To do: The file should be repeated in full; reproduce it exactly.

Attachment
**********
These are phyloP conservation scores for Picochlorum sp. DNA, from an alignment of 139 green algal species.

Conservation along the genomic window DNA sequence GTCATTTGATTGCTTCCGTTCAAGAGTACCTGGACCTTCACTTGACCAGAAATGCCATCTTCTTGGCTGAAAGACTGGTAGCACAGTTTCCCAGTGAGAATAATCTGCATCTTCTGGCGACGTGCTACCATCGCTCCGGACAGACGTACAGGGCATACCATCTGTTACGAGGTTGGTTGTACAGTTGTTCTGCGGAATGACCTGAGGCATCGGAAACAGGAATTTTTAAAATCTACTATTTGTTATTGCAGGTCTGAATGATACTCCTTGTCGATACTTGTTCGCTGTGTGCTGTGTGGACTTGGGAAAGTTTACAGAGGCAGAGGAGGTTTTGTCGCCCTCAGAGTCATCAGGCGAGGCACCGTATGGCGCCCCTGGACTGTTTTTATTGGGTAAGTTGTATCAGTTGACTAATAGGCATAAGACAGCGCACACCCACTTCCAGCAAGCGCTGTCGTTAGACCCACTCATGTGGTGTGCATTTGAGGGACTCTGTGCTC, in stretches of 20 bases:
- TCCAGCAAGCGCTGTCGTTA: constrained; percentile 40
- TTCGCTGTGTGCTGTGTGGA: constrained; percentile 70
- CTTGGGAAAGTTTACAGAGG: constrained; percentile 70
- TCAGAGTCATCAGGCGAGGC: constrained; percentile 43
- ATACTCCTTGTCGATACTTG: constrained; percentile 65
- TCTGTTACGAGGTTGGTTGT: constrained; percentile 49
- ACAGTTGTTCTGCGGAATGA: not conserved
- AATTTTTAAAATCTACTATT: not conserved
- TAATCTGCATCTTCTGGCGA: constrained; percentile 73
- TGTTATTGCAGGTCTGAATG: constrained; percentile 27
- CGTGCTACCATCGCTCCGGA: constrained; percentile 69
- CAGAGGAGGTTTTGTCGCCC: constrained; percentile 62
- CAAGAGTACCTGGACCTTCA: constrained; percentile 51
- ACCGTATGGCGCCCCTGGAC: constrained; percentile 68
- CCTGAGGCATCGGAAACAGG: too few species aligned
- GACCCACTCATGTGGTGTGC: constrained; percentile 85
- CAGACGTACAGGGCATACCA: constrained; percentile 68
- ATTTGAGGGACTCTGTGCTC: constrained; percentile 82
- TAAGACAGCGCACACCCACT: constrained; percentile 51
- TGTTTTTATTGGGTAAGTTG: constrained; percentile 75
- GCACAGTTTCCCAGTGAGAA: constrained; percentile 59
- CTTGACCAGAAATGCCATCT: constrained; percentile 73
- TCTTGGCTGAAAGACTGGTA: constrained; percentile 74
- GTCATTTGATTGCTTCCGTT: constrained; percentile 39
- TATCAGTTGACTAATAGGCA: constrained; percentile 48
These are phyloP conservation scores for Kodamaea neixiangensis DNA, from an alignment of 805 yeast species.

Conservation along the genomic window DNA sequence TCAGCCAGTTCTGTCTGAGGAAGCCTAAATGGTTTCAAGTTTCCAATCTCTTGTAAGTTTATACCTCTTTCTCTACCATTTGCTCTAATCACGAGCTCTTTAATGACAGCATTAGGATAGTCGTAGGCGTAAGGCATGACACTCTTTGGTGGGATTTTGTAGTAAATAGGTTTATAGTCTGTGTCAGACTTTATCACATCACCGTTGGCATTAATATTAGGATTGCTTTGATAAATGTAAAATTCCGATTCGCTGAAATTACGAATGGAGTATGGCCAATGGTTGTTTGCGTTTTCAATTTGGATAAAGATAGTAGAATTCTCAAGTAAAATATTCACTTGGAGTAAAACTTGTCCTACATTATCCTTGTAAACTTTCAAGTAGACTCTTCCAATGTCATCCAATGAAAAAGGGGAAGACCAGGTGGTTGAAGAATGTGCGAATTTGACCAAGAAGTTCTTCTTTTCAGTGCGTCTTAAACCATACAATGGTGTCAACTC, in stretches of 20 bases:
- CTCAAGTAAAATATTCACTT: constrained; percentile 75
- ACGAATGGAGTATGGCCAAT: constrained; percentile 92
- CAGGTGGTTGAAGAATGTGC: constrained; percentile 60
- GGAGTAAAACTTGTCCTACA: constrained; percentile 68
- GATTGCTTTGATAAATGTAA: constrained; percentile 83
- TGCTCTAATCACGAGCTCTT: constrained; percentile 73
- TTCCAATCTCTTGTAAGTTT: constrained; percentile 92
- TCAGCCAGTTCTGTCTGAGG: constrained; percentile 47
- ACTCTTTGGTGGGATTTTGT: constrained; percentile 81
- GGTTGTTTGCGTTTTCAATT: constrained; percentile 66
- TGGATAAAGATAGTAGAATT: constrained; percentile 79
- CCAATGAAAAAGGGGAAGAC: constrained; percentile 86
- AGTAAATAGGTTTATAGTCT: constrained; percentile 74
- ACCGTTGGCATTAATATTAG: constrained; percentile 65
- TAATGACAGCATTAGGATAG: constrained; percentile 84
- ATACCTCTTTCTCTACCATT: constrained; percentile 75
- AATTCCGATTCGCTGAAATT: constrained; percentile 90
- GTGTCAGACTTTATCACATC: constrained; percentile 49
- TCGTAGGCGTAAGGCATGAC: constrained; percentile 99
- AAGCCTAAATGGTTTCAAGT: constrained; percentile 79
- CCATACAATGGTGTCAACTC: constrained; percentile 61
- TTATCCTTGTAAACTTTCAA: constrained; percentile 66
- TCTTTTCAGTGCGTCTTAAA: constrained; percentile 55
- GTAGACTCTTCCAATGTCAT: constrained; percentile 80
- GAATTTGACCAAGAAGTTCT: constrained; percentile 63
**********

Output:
These are phyloP conservation scores for Picochlorum sp. DNA, from an alignment of 139 green algal species.

Conservation along the genomic window DNA sequence GTCATTTGATTGCTTCCGTTCAAGAGTACCTGGACCTTCACTTGACCAGAAATGCCATCTTCTTGGCTGAAAGACTGGTAGCACAGTTTCCCAGTGAGAATAATCTGCATCTTCTGGCGACGTGCTACCATCGCTCCGGACAGACGTACAGGGCATACCATCTGTTACGAGGTTGGTTGTACAGTTGTTCTGCGGAATGACCTGAGGCATCGGAAACAGGAATTTTTAAAATCTACTATTTGTTATTGCAGGTCTGAATGATACTCCTTGTCGATACTTGTTCGCTGTGTGCTGTGTGGACTTGGGAAAGTTTACAGAGGCAGAGGAGGTTTTGTCGCCCTCAGAGTCATCAGGCGAGGCACCGTATGGCGCCCCTGGACTGTTTTTATTGGGTAAGTTGTATCAGTTGACTAATAGGCATAAGACAGCGCACACCCACTTCCAGCAAGCGCTGTCGTTAGACCCACTCATGTGGTGTGCATTTGAGGGACTCTGTGCTC, in stretches of 20 bases:
- TCCAGCAAGCGCTGTCGTTA: constrained; percentile 40
- TTCGCTGTGTGCTGTGTGGA: constrained; percentile 70
- CTTGGGAAAGTTTACAGAGG: constrained; percentile 70
- TCAGAGTCATCAGGCGAGGC: constrained; percentile 43
- ATACTCCTTGTCGATACTTG: constrained; percentile 65
- TCTGTTACGAGGTTGGTTGT: constrained; percentile 49
- ACAGTTGTTCTGCGGAATGA: not conserved
- AATTTTTAAAATCTACTATT: not conserved
- TAATCTGCATCTTCTGGCGA: constrained; percentile 73
- TGTTATTGCAGGTCTGAATG: constrained; percentile 27
- CGTGCTACCATCGCTCCGGA: constrained; percentile 69
- CAGAGGAGGTTTTGTCGCCC: constrained; percentile 62
- CAAGAGTACCTGGACCTTCA: constrained; percentile 51
- ACCGTATGGCGCCCCTGGAC: constrained; percentile 68
- CCTGAGGCATCGGAAACAGG: too few species aligned
- GACCCACTCATGTGGTGTGC: constrained; percentile 85
- CAGACGTACAGGGCATACCA: constrained; percentile 68
- ATTTGAGGGACTCTGTGCTC: constrained; percentile 82
- TAAGACAGCGCACACCCACT: constrained; percentile 51
- TGTTTTTATTGGGTAAGTTG: constrained; percentile 75
- GCACAGTTTCCCAGTGAGAA: constrained; percentile 59
- CTTGACCAGAAATGCCATCT: constrained; percentile 73
- TCTTGGCTGAAAGACTGGTA: constrained; percentile 74
- GTCATTTGATTGCTTCCGTT: constrained; percentile 39
- TATCAGTTGACTAATAGGCA: constrained; percentile 48
These are phyloP conservation scores for Kodamaea neixiangensis DNA, from an alignment of 805 yeast species.

Conservation along the genomic window DNA sequence TCAGCCAGTTCTGTCTGAGGAAGCCTAAATGGTTTCAAGTTTCCAATCTCTTGTAAGTTTATACCTCTTTCTCTACCATTTGCTCTAATCACGAGCTCTTTAATGACAGCATTAGGATAGTCGTAGGCGTAAGGCATGACACTCTTTGGTGGGATTTTGTAGTAAATAGGTTTATAGTCTGTGTCAGACTTTATCACATCACCGTTGGCATTAATATTAGGATTGCTTTGATAAATGTAAAATTCCGATTCGCTGAAATTACGAATGGAGTATGGCCAATGGTTGTTTGCGTTTTCAATTTGGATAAAGATAGTAGAATTCTCAAGTAAAATATTCACTTGGAGTAAAACTTGTCCTACATTATCCTTGTAAACTTTCAAGTAGACTCTTCCAATGTCATCCAATGAAAAAGGGGAAGACCAGGTGGTTGAAGAATGTGCGAATTTGACCAAGAAGTTCTTCTTTTCAGTGCGTCTTAAACCATACAATGGTGTCAACTC, in stretches of 20 bases:
- CTCAAGTAAAATATTCACTT: constrained; percentile 75
- ACGAATGGAGTATGGCCAAT: constrained; percentile 92
- CAGGTGGTTGAAGAATGTGC: constrained; percentile 60
- GGAGTAAAACTTGTCCTACA: constrained; percentile 68
- GATTGCTTTGATAAATGTAA: constrained; percentile 83
- TGCTCTAATCACGAGCTCTT: constrained; percentile 73
- TTCCAATCTCTTGTAAGTTT: constrained; percentile 92
- TCAGCCAGTTCTGTCTGAGG: constrained; percentile 47
- ACTCTTTGGTGGGATTTTGT: constrained; percentile 81
- GGTTGTTTGCGTTTTCAATT: constrained; percentile 66
- TGGATAAAGATAGTAGAATT: constrained; percentile 79
- CCAATGAAAAAGGGGAAGAC: constrained; percentile 86
- AGTAAATAGGTTTATAGTCT: constrained; percentile 74
- ACCGTTGGCATTAATATTAG: constrained; percentile 65
- TAATGACAGCATTAGGATAG: constrained; percentile 84
- ATACCTCTTTCTCTACCATT: constrained; percentile 75
- AATTCCGATTCGCTGAAATT: constrained; percentile 90
- GTGTCAGACTTTATCACATC: constrained; percentile 49
- TCGTAGGCGTAAGGCATGAC: constrained; percentile 99
- AAGCCTAAATGGTTTCAAGT: constrained; percentile 79
- CCATACAATGGTGTCAACTC: constrained; percentile 61
- TTATCCTTGTAAACTTTCAA: constrained; percentile 66
- TCTTTTCAGTGCGTCTTAAA: constrained; percentile 55
- GTAGACTCTTCCAATGTCAT: constrained; percentile 80
- GAATTTGACCAAGAAGTTCT: constrained; percentile 63